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As enterprise Java developers, we face many challenges. Among the most significant are retaining a high level of productivity throughout our projects' life cycles, and keeping our applications relatively free from complexity as they grow in size. The Spring framework has been very helpful for Java developers in meeting these challenges. As a dynamic, modular productivity framework, Impala Framework builds on this work. It provides a dynamic development environment which allows you to develop your Spring-based application without continual restarts, dramatically transforming development productivity. It also allows you to develop applications in a truly modular way, allowing you to keep your application simple as it grows.

After a few introductory slides, this Code Jam will involve a hands-on session in which you will spend some time working on a simple multi-module Impala-based project. You will get a feel for how Impala accelerates Spring-based application development, and also some practical insight into how you can use modularity concepts to solve common problems in enterprise software.

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  1. 1. Impala Code Jam JavaWUG, Wednesday May 26 2010 Phil Zoio Creator of Impala Wednesday, 26 May 2010
  2. 2. What is Impala? Impala is dynamic modular productivity framework, specifically targeting but not exclusively limited to Spring-based application development. Wednesday, 26 May 2010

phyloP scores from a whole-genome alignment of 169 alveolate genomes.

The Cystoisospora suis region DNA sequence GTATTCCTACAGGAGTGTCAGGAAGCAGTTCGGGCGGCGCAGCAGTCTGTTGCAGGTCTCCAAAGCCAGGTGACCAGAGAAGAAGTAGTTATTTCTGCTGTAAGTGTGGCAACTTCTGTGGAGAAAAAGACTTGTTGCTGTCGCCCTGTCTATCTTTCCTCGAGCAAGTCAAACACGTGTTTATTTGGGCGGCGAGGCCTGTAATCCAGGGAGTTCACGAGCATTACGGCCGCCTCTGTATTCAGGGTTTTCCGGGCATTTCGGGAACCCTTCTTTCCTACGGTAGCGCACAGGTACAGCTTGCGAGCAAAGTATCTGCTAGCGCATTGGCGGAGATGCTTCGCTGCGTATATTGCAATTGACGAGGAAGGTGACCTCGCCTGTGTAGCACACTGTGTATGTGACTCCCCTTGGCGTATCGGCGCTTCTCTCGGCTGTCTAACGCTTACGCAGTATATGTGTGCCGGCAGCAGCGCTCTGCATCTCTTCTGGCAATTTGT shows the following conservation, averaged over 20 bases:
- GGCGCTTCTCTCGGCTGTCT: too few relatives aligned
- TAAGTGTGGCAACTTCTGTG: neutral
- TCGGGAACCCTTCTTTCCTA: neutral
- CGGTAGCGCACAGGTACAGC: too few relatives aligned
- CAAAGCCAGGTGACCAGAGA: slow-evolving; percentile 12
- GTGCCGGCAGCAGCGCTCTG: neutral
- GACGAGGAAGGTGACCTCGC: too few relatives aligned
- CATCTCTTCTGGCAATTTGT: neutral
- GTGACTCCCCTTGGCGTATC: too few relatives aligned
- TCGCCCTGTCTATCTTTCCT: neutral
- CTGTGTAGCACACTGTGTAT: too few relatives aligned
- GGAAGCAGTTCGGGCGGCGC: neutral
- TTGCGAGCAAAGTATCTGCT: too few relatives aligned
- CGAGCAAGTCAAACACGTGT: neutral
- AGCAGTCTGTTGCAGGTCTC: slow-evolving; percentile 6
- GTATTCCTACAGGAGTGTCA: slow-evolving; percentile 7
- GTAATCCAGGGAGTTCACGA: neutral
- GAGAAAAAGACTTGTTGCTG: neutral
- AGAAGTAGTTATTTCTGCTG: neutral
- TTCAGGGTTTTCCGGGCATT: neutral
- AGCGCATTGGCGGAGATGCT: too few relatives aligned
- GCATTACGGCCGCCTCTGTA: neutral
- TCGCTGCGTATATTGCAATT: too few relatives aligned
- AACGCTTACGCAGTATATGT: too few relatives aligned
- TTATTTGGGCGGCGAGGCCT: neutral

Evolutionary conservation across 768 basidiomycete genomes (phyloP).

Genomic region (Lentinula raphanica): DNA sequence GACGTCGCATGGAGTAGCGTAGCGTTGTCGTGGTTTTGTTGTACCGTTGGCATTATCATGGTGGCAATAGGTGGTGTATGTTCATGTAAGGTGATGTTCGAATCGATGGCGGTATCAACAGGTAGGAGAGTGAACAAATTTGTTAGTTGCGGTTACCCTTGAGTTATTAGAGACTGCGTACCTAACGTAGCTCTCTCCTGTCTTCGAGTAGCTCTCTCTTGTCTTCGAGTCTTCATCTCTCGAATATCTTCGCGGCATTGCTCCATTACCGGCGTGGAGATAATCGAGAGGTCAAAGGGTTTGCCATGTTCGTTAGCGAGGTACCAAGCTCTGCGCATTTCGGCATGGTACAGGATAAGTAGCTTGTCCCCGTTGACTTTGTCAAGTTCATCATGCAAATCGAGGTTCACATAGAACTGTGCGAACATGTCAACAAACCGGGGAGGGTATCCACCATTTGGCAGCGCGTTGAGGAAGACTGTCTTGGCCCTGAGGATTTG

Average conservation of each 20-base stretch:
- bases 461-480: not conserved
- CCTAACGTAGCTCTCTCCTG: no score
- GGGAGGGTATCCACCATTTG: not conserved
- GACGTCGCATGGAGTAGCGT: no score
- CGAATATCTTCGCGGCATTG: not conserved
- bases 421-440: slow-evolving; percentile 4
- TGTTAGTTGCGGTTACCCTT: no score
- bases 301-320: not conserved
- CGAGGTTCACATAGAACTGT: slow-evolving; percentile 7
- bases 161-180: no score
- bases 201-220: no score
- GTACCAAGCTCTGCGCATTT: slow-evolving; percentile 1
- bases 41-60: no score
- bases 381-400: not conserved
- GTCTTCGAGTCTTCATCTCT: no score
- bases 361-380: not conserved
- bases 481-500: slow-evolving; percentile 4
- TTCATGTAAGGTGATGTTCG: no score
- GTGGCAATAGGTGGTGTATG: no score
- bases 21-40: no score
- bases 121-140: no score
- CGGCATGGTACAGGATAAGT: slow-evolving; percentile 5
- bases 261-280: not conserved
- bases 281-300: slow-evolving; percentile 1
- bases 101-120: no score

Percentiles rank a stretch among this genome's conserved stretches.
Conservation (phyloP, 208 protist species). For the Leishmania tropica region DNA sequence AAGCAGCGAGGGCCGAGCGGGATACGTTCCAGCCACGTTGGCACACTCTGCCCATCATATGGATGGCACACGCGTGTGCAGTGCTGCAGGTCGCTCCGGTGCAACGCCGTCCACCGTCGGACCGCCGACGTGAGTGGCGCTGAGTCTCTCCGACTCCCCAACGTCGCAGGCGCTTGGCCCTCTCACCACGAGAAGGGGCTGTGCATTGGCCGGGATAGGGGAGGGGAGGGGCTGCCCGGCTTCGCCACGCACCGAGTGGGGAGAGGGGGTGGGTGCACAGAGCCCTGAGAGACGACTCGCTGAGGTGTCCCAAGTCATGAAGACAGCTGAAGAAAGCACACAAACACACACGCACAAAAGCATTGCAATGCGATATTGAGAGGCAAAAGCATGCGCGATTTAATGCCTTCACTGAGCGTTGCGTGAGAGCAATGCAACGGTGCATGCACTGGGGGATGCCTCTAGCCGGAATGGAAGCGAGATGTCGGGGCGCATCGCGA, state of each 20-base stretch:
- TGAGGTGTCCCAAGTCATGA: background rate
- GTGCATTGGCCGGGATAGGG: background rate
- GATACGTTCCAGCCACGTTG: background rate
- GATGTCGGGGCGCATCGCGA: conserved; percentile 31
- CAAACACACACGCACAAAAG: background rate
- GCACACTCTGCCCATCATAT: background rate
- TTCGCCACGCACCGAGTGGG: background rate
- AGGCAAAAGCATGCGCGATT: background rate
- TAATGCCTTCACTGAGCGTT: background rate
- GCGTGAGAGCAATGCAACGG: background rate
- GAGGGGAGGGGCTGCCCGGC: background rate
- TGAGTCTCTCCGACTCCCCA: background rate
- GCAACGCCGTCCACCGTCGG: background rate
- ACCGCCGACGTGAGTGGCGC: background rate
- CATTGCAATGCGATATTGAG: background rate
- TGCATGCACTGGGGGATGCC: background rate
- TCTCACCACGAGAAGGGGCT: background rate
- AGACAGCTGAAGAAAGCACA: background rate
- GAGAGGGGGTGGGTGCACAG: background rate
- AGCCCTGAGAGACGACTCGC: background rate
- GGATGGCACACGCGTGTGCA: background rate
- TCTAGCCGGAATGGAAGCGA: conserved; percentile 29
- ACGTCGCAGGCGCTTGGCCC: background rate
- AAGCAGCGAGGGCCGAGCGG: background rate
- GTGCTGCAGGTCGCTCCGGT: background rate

3. 3. Impala is about productivity! ‣ rapid build/deploy/test cycle ‣ enables truly modular web applications, reducing complexity ‣ easy to configure applications for different environments and requirements ‣ simpler and faster integration testing ‣ simplicty and low barriers to entry Wednesday, 26 May 2010
  4. 4. Productive Build/deploy/test cycle Traditional application Impala application Make code change Make code change Build application Test change Make code change Restart application Test change etc. Test change Wednesday, 26 May 2010
  5. 5. Impala offers modular development ‣ Break application into reusable parts ‣ Dynamic addition, load and removal of these ‣ Easy to mix and match configurations per environment ‣ Separation of interface vs implementation at a module level ‣ Avoid monolithic applications with tangled interdependencies Wednesday, 26 May 2010
  6. 6. Complexity growth compared app o nal diti Application complexity Tra p Impala ap Application size Wednesday, 26 May 2010
  7. 7. Spring-related offerings High productivity and modularity sweet spot Grails Roo Impala Productivity Spring dm Server Spring DM Java only OSGi only Modularity Wednesday, 26 May 2010
  8. 8. Impala History & Background 2006 Modularity becomes issue in large, ultimately failed Spring project Experimentation on first ideas for Impala 2007 August: project set up on Moved to Google code in October 2008 May: first public release of Impala Incremental development and refactoring 2009 September: release of Impala 1.0 RC1 2010 May: release of 1.0 Final Wednesday, 26 May 2010
  9. 9. Post 1.0 Roadmap Definite/Probable ‣ module management improvements ‣ more pre-canned web framework integration ‣ administration console application ‣ JUnit4 interactive test runner ‣ other IDE support ‣ modules in Scala/Groovy Wednesday, 26 May 2010
  10. 10. Post 1.0 Roadmap Potential ‣ Grails-style plugin system ‣ Grails support ‣ TestNG interactive test runner ‣ Portlet support ‣ Eclipse plugin ‣ more complete OSGi support ‣ etc. etc. Wednesday, 26 May 2010
  11. 11. Next steps ‣ Take a look at the more advanced samples ‣ Try building a real application ‣ Participate in the forum ‣ Post issues on the issue tracker ‣ Get involved in the project! Links ‣ Home: ‣ Blog: Wednesday, 26 May 2010
  12. 12. Thank you Wednesday, 26 May 2010